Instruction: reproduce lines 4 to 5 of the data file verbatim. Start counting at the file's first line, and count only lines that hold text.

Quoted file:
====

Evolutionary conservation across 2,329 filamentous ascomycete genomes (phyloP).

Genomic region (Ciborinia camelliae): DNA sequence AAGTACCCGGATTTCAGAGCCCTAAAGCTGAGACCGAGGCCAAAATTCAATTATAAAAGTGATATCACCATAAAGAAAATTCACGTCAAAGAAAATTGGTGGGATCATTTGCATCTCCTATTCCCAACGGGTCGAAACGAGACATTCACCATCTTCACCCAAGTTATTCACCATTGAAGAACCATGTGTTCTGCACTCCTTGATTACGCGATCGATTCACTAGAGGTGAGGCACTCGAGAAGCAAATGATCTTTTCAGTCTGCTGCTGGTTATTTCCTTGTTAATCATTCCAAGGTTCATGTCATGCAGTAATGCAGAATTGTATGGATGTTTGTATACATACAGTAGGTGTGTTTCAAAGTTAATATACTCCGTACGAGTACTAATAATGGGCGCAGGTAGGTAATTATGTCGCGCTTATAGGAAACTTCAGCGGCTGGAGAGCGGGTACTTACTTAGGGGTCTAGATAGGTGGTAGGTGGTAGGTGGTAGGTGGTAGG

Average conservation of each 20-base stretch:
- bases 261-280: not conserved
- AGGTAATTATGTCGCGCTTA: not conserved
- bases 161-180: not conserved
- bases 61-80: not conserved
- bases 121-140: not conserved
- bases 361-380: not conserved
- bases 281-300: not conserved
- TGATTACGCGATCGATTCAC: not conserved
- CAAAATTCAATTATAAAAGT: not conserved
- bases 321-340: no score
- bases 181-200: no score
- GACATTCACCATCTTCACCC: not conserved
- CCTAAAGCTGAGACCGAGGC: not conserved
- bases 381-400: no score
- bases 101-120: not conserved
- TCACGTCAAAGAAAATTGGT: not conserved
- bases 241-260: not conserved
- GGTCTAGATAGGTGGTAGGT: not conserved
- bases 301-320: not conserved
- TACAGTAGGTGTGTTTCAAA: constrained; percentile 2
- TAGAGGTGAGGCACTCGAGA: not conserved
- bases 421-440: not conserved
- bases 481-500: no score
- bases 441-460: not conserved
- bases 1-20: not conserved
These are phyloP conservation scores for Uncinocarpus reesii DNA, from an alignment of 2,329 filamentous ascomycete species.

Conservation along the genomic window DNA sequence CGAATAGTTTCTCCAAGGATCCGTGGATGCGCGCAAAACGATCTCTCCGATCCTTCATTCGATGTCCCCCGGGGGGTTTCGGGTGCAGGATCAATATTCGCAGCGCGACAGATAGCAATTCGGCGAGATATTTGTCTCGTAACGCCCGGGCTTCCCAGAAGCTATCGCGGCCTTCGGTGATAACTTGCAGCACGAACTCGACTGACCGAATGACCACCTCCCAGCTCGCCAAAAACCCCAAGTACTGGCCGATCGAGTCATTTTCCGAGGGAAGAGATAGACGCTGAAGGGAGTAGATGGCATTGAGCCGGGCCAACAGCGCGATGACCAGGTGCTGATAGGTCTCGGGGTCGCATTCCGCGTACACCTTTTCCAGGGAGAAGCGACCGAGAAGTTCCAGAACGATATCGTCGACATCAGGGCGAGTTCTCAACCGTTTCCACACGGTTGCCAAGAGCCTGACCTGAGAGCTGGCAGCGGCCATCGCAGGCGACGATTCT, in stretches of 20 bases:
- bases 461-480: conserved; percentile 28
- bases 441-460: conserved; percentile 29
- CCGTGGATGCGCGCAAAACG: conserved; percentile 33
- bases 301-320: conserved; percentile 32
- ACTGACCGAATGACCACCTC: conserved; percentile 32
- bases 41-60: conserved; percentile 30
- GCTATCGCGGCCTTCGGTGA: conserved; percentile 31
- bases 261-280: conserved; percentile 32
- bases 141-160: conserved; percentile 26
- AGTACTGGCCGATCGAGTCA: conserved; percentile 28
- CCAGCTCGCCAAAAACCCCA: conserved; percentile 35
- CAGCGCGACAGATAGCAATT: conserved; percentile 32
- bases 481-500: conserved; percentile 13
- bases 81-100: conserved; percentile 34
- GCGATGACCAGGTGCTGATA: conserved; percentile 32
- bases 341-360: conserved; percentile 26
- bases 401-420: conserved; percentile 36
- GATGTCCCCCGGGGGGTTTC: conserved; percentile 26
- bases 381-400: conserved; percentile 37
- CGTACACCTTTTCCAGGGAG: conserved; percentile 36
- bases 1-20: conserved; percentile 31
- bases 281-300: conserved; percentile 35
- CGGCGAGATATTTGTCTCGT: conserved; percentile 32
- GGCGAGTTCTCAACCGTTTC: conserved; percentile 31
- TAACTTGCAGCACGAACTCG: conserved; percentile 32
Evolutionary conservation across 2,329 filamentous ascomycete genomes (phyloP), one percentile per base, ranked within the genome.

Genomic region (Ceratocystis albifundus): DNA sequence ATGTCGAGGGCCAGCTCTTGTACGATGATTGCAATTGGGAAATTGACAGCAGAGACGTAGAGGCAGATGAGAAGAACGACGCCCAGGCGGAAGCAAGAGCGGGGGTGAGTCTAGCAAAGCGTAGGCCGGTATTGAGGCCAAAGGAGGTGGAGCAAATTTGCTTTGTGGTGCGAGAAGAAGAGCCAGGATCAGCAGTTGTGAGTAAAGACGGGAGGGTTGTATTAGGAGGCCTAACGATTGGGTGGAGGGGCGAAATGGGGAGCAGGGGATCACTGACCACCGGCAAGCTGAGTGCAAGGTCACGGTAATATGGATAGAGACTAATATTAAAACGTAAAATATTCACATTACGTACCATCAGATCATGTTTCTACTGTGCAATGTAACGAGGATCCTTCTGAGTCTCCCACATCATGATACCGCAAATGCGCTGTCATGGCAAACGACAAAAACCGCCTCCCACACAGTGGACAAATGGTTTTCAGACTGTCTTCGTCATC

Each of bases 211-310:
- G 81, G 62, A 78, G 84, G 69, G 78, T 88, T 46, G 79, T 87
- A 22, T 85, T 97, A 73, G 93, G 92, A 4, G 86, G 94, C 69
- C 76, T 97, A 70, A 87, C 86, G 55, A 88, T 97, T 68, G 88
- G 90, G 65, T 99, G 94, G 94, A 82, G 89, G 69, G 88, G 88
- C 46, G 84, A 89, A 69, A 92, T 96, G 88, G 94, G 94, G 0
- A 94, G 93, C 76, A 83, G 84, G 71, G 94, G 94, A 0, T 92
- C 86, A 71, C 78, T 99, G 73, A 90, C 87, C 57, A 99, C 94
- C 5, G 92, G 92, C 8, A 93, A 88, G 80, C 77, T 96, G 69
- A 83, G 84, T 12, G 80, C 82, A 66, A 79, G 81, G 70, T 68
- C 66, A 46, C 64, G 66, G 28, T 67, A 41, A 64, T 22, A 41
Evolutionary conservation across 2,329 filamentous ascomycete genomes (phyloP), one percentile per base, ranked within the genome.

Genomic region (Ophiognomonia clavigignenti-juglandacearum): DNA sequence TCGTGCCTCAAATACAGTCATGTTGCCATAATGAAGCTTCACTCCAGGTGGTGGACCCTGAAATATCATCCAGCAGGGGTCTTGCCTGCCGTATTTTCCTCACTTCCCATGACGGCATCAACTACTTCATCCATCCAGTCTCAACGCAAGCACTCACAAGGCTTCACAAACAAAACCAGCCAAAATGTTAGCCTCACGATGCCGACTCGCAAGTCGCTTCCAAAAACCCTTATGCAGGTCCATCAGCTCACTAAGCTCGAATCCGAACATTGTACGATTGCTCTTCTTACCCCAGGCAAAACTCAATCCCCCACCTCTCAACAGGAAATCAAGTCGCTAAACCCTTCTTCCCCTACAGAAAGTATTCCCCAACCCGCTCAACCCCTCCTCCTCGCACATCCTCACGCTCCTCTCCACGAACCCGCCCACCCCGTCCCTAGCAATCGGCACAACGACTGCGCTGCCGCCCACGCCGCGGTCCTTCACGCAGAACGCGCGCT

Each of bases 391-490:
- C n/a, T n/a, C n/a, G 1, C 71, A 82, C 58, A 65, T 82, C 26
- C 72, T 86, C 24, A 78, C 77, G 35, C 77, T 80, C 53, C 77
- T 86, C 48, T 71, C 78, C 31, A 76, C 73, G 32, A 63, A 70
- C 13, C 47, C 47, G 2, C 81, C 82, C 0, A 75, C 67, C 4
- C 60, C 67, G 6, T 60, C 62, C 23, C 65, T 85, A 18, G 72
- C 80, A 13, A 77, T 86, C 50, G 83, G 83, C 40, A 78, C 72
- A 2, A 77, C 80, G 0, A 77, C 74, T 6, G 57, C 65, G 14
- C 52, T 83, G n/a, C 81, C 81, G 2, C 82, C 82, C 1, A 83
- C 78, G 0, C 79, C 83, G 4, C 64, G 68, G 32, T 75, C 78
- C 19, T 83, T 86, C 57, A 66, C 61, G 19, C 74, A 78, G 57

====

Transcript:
- bases 261-280: not conserved
- AGGTAATTATGTCGCGCTTA: not conserved